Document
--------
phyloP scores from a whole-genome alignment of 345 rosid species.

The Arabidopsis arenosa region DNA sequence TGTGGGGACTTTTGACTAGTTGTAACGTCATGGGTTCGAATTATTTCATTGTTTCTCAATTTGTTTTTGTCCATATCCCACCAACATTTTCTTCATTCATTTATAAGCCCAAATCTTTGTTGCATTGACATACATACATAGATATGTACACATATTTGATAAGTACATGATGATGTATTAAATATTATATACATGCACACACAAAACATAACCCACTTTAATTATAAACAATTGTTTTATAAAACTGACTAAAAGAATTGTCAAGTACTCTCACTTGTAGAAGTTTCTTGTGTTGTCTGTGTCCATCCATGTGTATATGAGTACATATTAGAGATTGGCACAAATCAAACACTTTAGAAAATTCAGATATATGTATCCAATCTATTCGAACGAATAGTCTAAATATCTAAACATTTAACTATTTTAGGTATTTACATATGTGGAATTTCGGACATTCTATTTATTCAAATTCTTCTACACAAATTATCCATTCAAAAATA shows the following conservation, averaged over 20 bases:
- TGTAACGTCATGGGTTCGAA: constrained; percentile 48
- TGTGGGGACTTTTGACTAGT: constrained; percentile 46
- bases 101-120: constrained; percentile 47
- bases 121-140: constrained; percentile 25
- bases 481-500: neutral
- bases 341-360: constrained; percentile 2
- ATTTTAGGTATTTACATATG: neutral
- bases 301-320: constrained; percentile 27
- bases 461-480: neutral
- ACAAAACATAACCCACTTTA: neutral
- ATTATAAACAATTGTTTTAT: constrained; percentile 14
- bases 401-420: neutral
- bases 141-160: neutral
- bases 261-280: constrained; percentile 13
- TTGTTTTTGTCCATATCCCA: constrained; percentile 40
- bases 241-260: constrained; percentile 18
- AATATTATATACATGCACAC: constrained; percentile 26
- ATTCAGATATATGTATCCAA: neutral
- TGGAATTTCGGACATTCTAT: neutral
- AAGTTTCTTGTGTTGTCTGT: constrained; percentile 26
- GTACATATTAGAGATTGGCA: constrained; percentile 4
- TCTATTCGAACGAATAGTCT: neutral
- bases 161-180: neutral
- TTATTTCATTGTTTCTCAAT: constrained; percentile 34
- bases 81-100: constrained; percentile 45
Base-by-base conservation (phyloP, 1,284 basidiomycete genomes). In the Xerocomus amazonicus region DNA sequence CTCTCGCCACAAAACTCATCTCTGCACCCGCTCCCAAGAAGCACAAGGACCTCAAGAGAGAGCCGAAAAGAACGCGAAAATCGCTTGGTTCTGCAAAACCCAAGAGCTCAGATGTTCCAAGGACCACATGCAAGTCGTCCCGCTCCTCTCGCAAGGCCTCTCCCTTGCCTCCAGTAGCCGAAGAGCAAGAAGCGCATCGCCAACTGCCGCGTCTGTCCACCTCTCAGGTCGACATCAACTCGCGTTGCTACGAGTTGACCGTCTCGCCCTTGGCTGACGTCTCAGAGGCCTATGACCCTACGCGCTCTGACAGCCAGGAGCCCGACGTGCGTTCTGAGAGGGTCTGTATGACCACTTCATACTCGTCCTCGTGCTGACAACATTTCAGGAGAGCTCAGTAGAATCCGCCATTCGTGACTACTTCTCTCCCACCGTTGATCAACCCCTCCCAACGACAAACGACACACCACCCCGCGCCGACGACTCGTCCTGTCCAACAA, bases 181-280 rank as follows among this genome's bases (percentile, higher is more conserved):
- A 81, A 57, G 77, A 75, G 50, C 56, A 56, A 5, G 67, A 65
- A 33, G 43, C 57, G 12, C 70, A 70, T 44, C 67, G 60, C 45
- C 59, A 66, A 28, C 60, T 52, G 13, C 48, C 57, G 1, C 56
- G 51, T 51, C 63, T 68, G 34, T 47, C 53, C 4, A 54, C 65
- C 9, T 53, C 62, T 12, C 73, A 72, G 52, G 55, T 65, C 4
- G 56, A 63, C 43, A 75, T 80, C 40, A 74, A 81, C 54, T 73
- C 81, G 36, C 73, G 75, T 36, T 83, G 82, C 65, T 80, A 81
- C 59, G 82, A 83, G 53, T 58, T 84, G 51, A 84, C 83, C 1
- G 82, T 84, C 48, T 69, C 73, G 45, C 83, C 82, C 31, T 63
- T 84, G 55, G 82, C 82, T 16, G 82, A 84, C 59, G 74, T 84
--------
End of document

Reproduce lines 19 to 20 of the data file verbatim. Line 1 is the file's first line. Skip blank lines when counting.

- AATATTATATACATGCACAC: constrained; percentile 26
- ATTCAGATATATGTATCCAA: neutral